Growing Sauce Tomatoes

Each year, I dedicate around 200 square feet of my home garden to growing tomatoes. Approximately 150 square feet of that space is reserved for varieties that are particularly well-suited for making sauce. If you’ve grown a “standard” tomato, you can certainly grow sauce tomatoes, but there are a few quirks to be aware of.

Before we dive into the quirks, I want to emphasize that any tomato can be used to make sauce. However, certain characteristics make some tomatoes better than others for this purpose.

Characteristics of Good Sauce Tomatoes

  1. Varieties with a Meaty Texture and Few Seeds

When making sauce, it’s best to remove the seeds to achieve a smooth texture. This is often done using a food mill. The fewer seeds that need to be removed, the faster the process goes. A meaty tomato, which means more flesh and less juice, is also important.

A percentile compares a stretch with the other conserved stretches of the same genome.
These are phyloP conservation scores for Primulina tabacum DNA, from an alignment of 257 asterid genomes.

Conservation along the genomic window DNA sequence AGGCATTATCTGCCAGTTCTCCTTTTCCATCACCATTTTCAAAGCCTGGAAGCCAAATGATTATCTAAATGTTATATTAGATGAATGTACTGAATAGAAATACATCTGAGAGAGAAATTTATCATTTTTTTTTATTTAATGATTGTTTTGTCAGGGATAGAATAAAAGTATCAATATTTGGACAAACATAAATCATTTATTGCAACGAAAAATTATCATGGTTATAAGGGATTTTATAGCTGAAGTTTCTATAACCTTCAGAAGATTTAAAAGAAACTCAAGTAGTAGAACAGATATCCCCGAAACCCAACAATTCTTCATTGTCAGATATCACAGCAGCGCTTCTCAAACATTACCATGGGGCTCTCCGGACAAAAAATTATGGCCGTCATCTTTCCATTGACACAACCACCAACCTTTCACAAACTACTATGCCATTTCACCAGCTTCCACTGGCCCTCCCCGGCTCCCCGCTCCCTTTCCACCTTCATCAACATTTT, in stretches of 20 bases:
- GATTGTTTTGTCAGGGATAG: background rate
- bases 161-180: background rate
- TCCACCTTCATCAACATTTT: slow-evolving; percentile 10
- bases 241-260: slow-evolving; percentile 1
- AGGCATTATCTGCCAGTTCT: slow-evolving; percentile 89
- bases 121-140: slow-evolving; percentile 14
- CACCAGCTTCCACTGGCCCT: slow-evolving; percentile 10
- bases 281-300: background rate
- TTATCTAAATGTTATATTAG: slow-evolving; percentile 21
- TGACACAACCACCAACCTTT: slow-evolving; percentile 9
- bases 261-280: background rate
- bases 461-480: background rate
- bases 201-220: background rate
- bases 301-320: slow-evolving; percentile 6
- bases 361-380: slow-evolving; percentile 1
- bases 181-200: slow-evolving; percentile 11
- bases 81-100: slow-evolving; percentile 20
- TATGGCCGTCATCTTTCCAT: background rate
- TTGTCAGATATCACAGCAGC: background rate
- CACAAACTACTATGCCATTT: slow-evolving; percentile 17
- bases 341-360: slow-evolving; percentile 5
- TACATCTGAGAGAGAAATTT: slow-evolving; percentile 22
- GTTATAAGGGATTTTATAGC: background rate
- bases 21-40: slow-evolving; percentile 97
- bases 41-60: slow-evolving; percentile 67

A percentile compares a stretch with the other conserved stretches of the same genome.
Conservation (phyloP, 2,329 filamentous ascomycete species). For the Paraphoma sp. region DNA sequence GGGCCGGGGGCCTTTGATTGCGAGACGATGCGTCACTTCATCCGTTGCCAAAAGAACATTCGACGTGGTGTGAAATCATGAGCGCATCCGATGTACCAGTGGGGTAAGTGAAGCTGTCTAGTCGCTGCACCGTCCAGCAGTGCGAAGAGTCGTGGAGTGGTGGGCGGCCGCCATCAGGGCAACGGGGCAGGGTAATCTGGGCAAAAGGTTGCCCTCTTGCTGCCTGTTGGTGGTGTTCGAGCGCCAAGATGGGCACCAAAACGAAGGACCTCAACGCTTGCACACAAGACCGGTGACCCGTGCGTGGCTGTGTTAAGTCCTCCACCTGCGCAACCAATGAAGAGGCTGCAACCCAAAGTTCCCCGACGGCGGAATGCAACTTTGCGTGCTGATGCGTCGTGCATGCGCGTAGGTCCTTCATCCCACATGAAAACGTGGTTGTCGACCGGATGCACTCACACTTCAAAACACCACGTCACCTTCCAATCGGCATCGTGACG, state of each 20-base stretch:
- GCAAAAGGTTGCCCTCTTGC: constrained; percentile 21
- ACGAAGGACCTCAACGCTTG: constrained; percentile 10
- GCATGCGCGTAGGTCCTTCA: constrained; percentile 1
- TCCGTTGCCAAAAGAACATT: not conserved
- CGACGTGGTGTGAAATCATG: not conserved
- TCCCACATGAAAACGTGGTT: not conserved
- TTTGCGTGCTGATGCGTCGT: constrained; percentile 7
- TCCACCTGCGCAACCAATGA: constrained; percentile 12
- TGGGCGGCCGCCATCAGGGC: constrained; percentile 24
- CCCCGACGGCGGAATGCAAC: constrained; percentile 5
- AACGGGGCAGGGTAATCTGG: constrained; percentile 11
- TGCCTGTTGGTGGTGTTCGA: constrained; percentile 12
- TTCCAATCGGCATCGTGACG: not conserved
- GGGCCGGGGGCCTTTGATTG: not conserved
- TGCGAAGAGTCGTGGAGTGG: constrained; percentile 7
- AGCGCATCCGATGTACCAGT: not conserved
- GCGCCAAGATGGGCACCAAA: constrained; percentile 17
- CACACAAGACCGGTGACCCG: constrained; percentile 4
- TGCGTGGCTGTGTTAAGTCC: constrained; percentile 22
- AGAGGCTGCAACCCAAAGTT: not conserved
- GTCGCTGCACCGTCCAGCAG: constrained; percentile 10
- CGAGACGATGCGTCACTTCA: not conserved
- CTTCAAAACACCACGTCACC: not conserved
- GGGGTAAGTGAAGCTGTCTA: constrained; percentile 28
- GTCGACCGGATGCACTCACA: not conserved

1. Varieties that are Easy to Peel

Peeling your tomatoes is crucial for texture. In my experience, larger varieties are easier to peel (or mill), but many sauce tomatoes are commonly less than 4 oz.

 

  1. Varieties with High Yields

I almost never have enough garden sauce. Varieties that don’t produce well in my garden get replaced until I find the highest-yielding tomatoes. Most sauce varieties should produce 10-15 lbs per plant. Some of my favorite sauce varieties include:

-Federle

-Celebrity

-Martino’s Roma

-Speckled Roman Roma

-Amish Paste

 

Growing Sauce Tomatoes

  1. Sauce Tomato Plants Get Huge